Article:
Baroness Caroline Cox Awarded ?Mkhitar Gosh? Medal

YEREVAN (Arka)–Armenian President Robert Kocharian awarded Baroness Caroline Cox his country’s "Mkitar Gosh" Medal for her efforts in developing Armenian-British relations–and for her humanitarian undertakings–specifically her consistent work in Mountainous Karabagh Republic.

Cox–who has served as the Deputy Speaker of House of Lords of British Parliament since 1985–has visited Karabagh 60 times since 1989. Her most recent visit just this month was a pilgrimage there with a delegation that included 20 representatives from various Christian organizations throughout Great Britain.

Karabagh Parliament Speaker Ashot Ghulian recently praised Baroness Cox–saying that she "had always been with the people of Karabagh–during the hardest war–during heavy post-war years–and today."

In a 1997 article in "Contemporary Review," Baroness Cox wrote: "The Armenia’s of Karabakh can never again submit to Azeri sovereignty–given all they have suffered at the hands of Azerbaijan. They will fight to the death to preserve their freedom and their historic land? One option is quite definitely not open; namely–any attempt to declare Nagorno Karabakh to be part of Azerbaijan. That would be to reward those who indulged in aggression and invasion of a neighboring independent state–as well as to cause gross violations of human rights in total defiance of treaty obligations .We should remember the statement made by President Elchibey in June 1992–when–after opening full hostilities against Karabakh–he said that if there were any Armenia’s left in Karabakh by October they could hang him in the central square of Baku. It is a pity they did not! No amount of oil-lubricated waffle or diplomatic flannel in the West can excuse this clear statement of intent by a head of state. It has the underlying unequivocal ring of statemen’s made by Genghis Khan–and we all know what his intentions were."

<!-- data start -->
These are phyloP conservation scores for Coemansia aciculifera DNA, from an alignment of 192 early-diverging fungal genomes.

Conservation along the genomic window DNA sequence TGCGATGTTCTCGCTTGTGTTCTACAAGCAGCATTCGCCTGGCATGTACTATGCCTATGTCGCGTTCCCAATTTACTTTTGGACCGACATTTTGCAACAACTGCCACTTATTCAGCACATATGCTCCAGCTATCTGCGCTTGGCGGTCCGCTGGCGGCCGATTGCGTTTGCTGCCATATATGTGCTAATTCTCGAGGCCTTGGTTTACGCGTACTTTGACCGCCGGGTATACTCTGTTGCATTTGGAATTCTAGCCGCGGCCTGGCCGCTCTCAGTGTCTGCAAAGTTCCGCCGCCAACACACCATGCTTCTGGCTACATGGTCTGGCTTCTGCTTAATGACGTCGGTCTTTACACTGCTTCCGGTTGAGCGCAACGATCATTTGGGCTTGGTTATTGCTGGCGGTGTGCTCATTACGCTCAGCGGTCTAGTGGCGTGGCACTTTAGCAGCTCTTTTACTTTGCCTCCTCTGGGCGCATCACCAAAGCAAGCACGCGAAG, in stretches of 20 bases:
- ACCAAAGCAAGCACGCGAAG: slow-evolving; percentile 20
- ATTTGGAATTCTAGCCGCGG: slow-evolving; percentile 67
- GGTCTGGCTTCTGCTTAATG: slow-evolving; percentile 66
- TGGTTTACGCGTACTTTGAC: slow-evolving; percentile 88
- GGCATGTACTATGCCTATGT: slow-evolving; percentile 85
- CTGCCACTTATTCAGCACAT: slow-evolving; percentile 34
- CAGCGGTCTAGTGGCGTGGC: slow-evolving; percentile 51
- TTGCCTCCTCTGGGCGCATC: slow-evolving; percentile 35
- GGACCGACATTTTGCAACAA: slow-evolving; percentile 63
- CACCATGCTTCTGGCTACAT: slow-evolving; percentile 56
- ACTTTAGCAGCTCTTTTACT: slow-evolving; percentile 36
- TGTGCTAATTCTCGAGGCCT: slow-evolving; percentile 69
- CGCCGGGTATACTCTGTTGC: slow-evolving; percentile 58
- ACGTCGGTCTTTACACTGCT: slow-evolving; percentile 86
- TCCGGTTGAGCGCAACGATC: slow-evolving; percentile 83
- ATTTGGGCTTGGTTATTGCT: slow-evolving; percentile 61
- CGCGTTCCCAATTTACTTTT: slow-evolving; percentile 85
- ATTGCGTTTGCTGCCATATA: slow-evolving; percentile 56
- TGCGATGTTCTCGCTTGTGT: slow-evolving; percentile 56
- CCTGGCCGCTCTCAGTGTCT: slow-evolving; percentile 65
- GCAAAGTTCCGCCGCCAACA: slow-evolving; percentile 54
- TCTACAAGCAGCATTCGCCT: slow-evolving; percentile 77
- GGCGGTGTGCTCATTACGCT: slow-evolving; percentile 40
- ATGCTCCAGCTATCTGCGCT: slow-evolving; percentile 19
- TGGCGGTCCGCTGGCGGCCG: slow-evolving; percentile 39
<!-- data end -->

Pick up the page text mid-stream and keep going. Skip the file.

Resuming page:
The Baroness is a consistent defender of human rights in the House of Lords–primarily involved in helping people in Myanmar–Sudan–Indonesia and Mountainous Karabagh Republic.


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